Re: History of spices
What a lovely site! I wish it went into even more detail. The timeline is written in such generalizations. How much is known about which spices Hapshetsut traded in? etc. There's a book due out in April called Spice: History of a Temptation which I've been eyeing. Not that there aren't already plenty of histories out there on the subject which I haven't read yet. I know cinnamon and nutmeg each have their own popular histories on the market.
(Anonymous)
Jan. 28th, 2005 03:59 pm (UTC)
chantico
I've tried Chantico twice-- the first time it was sweet but not excessively so, and the second time it was so bittersweet and rich I had to add some cream to sweeten it up a bit. So I'm wondering if it depends on the barista and the proportions they use in mixing your drink. Maybe you got a dud, or maybe we have different tastes... The only thing I was disappointed about is that from the ads it looked like it would be thicker, like the Italian kind you eat with a spoon.
Maria
owlfish
Jan. 28th, 2005 05:44 pm (UTC)
Re: chantico
Cream would really help it. It wasn't bad, but it wasn't anything I'd go out of my way for either. It needs something to leaven that sweetness. You're right though, different batches and different bariste would make a different. I might well have one again at some point, since coffee shops make convenient meeting-up places.
wakarusa
Jan. 28th, 2005 05:01 pm (UTC)
whoa! what an image. especially the difference between the treatment of the sky and the middle/ foreground. that's reeeeeeeeeeelly interesting.

How did she find it?
owlfish
Jan. 28th, 2005 05:42 pm (UTC)
A relative who still has my great-grandfather's last name located it doing a websearch of some sort. And then emailed the link on to other family members.
kashmera
Jan. 28th, 2005 05:39 pm (UTC)
I haven't tried chantico myself but I overheard a group of people in the queue saying it was too sweet/syrupy and they couldn't finish it - to be honest that's the picture the ads oainted for me as well. Not being a fan of overly sweet ('overly chocolatey'?) hot chocolate I decided not to investigate.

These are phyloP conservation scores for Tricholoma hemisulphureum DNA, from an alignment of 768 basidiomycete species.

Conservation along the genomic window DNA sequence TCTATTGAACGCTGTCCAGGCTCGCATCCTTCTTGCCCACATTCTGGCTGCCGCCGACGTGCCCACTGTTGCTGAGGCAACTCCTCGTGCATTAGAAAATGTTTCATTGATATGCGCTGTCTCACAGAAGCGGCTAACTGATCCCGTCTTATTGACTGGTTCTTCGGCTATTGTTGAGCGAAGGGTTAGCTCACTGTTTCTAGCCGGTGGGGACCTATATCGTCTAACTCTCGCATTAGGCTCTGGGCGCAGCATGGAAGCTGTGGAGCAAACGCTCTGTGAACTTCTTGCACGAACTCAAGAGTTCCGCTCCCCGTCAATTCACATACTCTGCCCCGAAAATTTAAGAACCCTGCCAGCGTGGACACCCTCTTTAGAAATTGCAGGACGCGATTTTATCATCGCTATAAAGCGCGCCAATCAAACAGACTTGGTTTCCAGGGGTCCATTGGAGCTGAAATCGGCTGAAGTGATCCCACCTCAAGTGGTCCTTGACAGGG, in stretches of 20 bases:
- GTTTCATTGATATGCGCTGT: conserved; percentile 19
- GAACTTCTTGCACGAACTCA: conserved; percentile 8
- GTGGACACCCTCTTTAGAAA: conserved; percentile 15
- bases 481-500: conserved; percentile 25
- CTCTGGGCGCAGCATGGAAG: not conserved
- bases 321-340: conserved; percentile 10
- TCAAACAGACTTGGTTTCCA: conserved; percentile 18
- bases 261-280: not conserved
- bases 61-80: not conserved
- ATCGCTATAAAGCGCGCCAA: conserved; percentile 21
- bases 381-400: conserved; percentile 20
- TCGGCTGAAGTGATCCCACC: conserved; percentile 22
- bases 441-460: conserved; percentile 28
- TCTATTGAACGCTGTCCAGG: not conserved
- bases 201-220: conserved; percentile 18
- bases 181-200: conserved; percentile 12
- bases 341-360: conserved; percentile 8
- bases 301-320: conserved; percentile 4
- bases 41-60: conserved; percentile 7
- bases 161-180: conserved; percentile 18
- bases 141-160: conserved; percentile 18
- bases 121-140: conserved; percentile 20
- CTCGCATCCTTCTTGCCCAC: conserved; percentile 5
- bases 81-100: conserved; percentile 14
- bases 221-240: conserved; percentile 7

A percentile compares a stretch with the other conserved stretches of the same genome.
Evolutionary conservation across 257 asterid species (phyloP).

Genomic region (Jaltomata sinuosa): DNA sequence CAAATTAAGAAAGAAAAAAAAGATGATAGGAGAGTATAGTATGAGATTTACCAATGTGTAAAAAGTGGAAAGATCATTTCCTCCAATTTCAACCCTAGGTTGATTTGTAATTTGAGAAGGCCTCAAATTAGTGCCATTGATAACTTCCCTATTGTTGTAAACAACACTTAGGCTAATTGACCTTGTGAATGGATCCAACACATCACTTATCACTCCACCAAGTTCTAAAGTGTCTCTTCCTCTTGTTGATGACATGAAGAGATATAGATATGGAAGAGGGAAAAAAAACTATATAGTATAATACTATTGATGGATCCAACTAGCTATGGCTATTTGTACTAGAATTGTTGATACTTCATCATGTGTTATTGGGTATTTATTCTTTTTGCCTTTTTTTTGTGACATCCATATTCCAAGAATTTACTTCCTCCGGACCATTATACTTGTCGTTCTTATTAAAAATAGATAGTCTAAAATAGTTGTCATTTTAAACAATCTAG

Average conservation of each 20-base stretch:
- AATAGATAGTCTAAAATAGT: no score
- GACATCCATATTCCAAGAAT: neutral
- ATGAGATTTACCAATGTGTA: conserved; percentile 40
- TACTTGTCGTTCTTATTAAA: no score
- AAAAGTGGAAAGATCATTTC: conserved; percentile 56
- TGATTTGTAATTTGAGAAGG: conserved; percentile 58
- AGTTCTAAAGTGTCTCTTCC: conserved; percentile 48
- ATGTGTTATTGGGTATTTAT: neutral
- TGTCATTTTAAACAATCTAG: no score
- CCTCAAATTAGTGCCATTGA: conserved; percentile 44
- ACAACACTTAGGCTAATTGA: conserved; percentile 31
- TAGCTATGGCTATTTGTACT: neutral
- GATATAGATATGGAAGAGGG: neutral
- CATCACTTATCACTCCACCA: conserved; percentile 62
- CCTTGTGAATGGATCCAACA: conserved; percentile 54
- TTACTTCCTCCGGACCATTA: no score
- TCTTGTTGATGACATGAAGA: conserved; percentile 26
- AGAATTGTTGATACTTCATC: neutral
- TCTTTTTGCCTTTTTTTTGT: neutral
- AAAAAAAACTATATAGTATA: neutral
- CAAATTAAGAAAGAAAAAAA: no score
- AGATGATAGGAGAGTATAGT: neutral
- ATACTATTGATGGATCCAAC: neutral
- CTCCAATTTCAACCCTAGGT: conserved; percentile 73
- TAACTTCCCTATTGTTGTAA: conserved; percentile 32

owlfish
Jan. 28th, 2005 05:41 pm (UTC)
Sweet does not equal chocolatey. The two often go together in confections, but personally I prefer dark and bittersweet chocolate, both of which often has very little sugar indeed involved. (Pure chocolate is too bitter for me though. It needs some sweetener.)
kashmera
Jan. 28th, 2005 09:16 pm (UTC)
I guess sweet doesn't equal chocolatey, but the advert seemd to conjure up all that was bad about over the top chocolate drinks. I could feel myself instinctively reaching for a glass of water...
(Anonymous)
Feb. 2nd, 2005 01:32 am (UTC)
Xantico
Absolute garbage! You can immediatly tell it's a basic powder based drink that's too sweet and processed. (Comes in a powder and mixed with water or milk. The best hot chocolates in the city are listed in Toronto Life magazine with exception of the churrisimo hot chocolate, which is much like the xantico. Soma and Le Gourmand both make their own authentic thick "spanish style" hot chocolate that blows away what Starbucks is tryin to immitate.
( 14 comments — Leave a comment )